(MCT) — MESA, Ariz. — The Cubs had organizational meetings Tuesday on the first day of workouts, making for a long day for manager Dale Sveum.
With many new minor league coaches and coordinators, it was an opportunity for Cubs' brass to go over the prospects in the system and discuss the so-called "Cubs Way" of teaching.
"You're trying to get the same message," Sveum said. "That's what the manual is about, and to make sure all levels are speaking the same language, but also understanding that individuals coach. That's what they're there for — to bring their own insight to things."
President Theo Epstein's philosophy of running an organization may differ from other executives. At a recent meeting of the team's scouts in Chicago, the scouts were reminded to be careful about punctuation and capitalization in their reports. It may seem like small potatoes, but the Cubs apparently believe in the credo of famed architect Ludwig Mies van der Rohe: "God is in the details."
Spring training arrived in good time at Fitch Park on Tuesday, bringing with it the same renewed optimism evident in every major league camp. Even the Cubs can dream the unthinkable — rebounding from 101 losses and making a World Series for the first time since 1945.
The fields were covered with frost and temperatures were in the mid-30s when players reported Tuesday morning, making for an unusual sight in their final spring at the old and outdated facility.
"Pretty cool," outfielder David DeJesus said. "I wanted to go out there and slide around in it a little bit."
The cold morning dew evaporated in time for batting practice and pitchers fielding practice, where Matt Garza was seen throwing perfect strikes to first base, which, surprisingly, was manned by former Cubs pitcher Kerry Wood, now a spring training instructor. Which sight was stranger — Wood at first or Garza not launching a rocket over the dugout — was in the eye of the beholder.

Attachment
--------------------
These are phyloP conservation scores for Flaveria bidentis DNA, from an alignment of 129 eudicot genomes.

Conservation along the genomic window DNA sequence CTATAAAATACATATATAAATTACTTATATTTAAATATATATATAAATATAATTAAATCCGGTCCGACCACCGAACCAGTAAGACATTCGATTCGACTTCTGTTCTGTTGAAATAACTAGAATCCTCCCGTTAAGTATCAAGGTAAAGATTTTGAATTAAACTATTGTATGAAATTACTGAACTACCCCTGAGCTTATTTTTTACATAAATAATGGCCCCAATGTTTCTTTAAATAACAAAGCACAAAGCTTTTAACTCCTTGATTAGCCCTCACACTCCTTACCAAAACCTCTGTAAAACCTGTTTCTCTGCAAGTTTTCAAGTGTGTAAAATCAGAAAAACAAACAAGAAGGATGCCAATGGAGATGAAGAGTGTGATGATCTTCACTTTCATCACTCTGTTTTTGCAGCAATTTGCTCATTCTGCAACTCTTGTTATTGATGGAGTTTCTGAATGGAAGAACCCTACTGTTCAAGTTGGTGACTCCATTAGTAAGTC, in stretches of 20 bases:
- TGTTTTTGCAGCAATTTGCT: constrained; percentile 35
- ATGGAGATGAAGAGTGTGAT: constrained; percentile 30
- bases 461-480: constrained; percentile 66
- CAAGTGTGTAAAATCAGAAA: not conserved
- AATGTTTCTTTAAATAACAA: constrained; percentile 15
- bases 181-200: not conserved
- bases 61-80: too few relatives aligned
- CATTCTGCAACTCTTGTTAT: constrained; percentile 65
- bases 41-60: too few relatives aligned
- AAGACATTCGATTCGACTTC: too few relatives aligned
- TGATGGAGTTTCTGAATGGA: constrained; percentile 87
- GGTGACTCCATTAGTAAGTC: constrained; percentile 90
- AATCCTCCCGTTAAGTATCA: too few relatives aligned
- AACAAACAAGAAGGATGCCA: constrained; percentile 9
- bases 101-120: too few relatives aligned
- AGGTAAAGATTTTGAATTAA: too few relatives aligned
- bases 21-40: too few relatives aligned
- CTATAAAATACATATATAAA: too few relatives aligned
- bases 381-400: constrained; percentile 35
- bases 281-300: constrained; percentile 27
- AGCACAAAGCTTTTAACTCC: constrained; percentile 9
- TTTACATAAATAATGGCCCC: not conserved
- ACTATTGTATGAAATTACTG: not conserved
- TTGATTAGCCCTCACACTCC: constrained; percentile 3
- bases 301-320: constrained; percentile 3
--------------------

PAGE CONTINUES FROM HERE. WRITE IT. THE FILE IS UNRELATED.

The Cubs obviously are still a work in progress. The first big free agent acquisition of the Epstein regime, starter Edwin Jackson, said the Cubs "brought me here for a reason." Jackson theoretically will stabilize the rotation, and strong starting pitching should give the Cubs a fighting chance on a daily basis.
Coincidentally, during a Cubs-Nationals game last September, Jackson was in the middle of a bench-clearing incident with some of his future teammates.
"I wasn't the negotiator, but I was right there," Jackson recalled. "I was a peacemaker, but I was right there. Somehow I end up in the middle, regardless of whether I was doing anything or not. I could just be standing around watching and observing, and somehow I still look around and I'm like, 'Oh, man, I'm in the middle.'"
Now Jackson is in the middle of a saga entering its second year under Epstein and Sveum. The Cubs sent Sveum and general manager Jed Hoyer out to recruit Jackson in December while Epstein and Chairman Tom Ricketts were wooing Anibal Sanchez in Miami.
When Sanchez signed with the Tigers, Jackson became the primary target. Jackson knew Sanchez was also in their sights, but it didn't matter. He was sold on Sveum's message that he could be a piece of the puzzle on a rebuilding team in a city that eats and breathes baseball.
Sveum said he didn't have to embellish his sales pitch to Jackson.
"Playing for the Cubs sells itself," Sveum said. "This is one of the greatest cities, if not the best city in the country. It's a great venue, the organization is going in the right direction. … That kind of sells itself as well."